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True Magick

I rarely write book reviews.  However, once in a while, I come across a book that deserves my attention and gratitude.  Amber K’s True Magick is one such wonderful book.

True Magick is seriously about the practice of real life magic.  It is a book that can convince even the non-believers of magic to reconsider their position.  How does Amber K achieve this seemingly impossible task?  It is the structure, content and extraordinary level of knowledge, delivered in a very well-written prose, that allow her to put the magic(k) into the magick.

Very few books, even amongst academic texts, nowadays possess a kind of structure that allows the reader to be clearly and gradually led into a topic.  Amber K seems to be a master of it.  First, she clearly defines magick, explaining what is magick, what is not magick and what purpose magick serves.  She offers a historical lesson and properly connects magick with the disciplines of science and religion.  Soon, both the possibilities and ethical boundaries become very clear to the reader.  Then, Amber K describes the types of magick a person can practice and takes the reader step by step through the safe, practical and ethical application of it.  By the time the reader finishes the book, all basic questions are answered and the person can confidently become lost in the world of beginner’s magick.  Hence, the book is so well-structured that there are no questions or puzzles left either in any area Amber K deals with, as she moves from one section to the next, or at the conclusion of the book.

The structure also supports the clearly presented content.  The challenge for any teaching book is usually to find the appropriate level of the readers’ understanding and the appropriate amount of material included in the book.  Amber K definitely wins that challenge.  The language and the material are at a level that supports the understanding of the general public but still allows for complex material to be presented even about quantum physics, humanistic psychology and metaphysics.  It is a remarkable achievement that, even in the academic world of teaching books, very few professors can ever master.  The proper balance between the overly technical presentation at the risk of losing the audience and the oversimplification of a topic for the sake of understanding is usually a losing battle.  It is remarkable that Amber K manages–shall we say magically?–get it just right.

In this book, she also does something that she neglects to do in her other books.  She actually shows how much knowledge she has, not just about magick, but also about other topics.  It is stunning to see her high level of knowledge in the area of epistemology, metaphysics, ethics, mythologies, eastern philosophies, quantum physics, chemistry, alchemy, humanistic psychology, astronomy, astrology, religion and, of course, paganism in general.  The author is so well-educated and learned that this level of knowledge is usually seen in older professors whose job is to spend their lives reading books!  It would be wonderful if she could let her readers know about her hidden knowledge in areas other than in paganism in all her books!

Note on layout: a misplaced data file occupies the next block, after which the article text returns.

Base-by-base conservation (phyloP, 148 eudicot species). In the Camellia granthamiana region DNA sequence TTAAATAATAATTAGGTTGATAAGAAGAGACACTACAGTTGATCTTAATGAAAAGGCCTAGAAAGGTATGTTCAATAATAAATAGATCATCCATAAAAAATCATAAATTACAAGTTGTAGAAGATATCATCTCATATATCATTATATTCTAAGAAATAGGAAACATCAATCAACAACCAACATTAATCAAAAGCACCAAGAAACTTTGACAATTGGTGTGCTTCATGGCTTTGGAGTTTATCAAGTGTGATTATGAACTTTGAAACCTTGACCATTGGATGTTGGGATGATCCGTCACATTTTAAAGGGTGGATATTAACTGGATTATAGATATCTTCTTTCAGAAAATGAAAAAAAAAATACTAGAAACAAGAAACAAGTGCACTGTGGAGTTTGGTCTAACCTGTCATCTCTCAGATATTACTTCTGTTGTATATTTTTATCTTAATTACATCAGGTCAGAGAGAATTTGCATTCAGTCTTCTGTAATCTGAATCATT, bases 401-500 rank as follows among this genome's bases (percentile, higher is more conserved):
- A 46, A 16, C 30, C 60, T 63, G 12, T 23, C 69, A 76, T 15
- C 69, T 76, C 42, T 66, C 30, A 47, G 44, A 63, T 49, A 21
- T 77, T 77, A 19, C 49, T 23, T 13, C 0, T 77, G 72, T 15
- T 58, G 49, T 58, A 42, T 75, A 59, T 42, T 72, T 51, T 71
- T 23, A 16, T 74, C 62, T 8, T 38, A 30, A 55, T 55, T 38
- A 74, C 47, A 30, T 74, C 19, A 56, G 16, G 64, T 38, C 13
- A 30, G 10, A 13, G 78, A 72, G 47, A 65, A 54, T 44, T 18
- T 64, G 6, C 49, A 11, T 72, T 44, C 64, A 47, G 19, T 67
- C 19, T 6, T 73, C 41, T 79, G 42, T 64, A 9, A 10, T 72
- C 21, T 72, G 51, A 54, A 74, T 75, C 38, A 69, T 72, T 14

Critics of True Magick often point out that even though she is trying to write a book about magick in general, she often falls into the trap of offering the Wiccan interpretation of the subject material.  It may be true that she falls back on her tradition when she is giving advice on the practical application of magick.  However, this criticism is too harsh.  Magick is not without tradition.  Simply, magick does not exist in a vacuum.  It is not possible to present both a theoretical and a practical application of magick without situating it into one or another tradition.  Trying to present the subject of magick without any tradition is like trying to talk about angels without any religion or trying to offer a particular quantum explanation of reality without any school of physics behind it.  It just cannot be done!  In fact, thinking about the impossibility of presenting without a tradition, Amber K actually does a great job keeping the topic general with her background in paganism as a Wiccan priestess.

There is just one shortcoming of this book.  Amber K presents five types of magick: nature magick, intrinsic magick, ceremonial magick, hermetic magick and kitchen witch magick.  She works out the first three types of magick in details, covering them in individual chapters.   Unfortunately, for an unknown reason, she refuses to work out the details of hermetic magick and kitchen witch magick.  Thus, the philosophically inspired people, like me, and potential everyday kitchen magicians never learn about the source that makes them happy to get up in the morning!

Despite this small shortcoming, True Magick is truly magic(k)al.  It is the most remarkable book anyone can read about real life magick.  It is also one of the most well-designed, well-created and well-written books a person can have on the book shelf.  University professors can truly be envious of this masterpiece!

To see all her books and to sign up for her courses, please, go to: https://www.ardantane.org/

With gratitude to Amber K,

M. J. Mandoki

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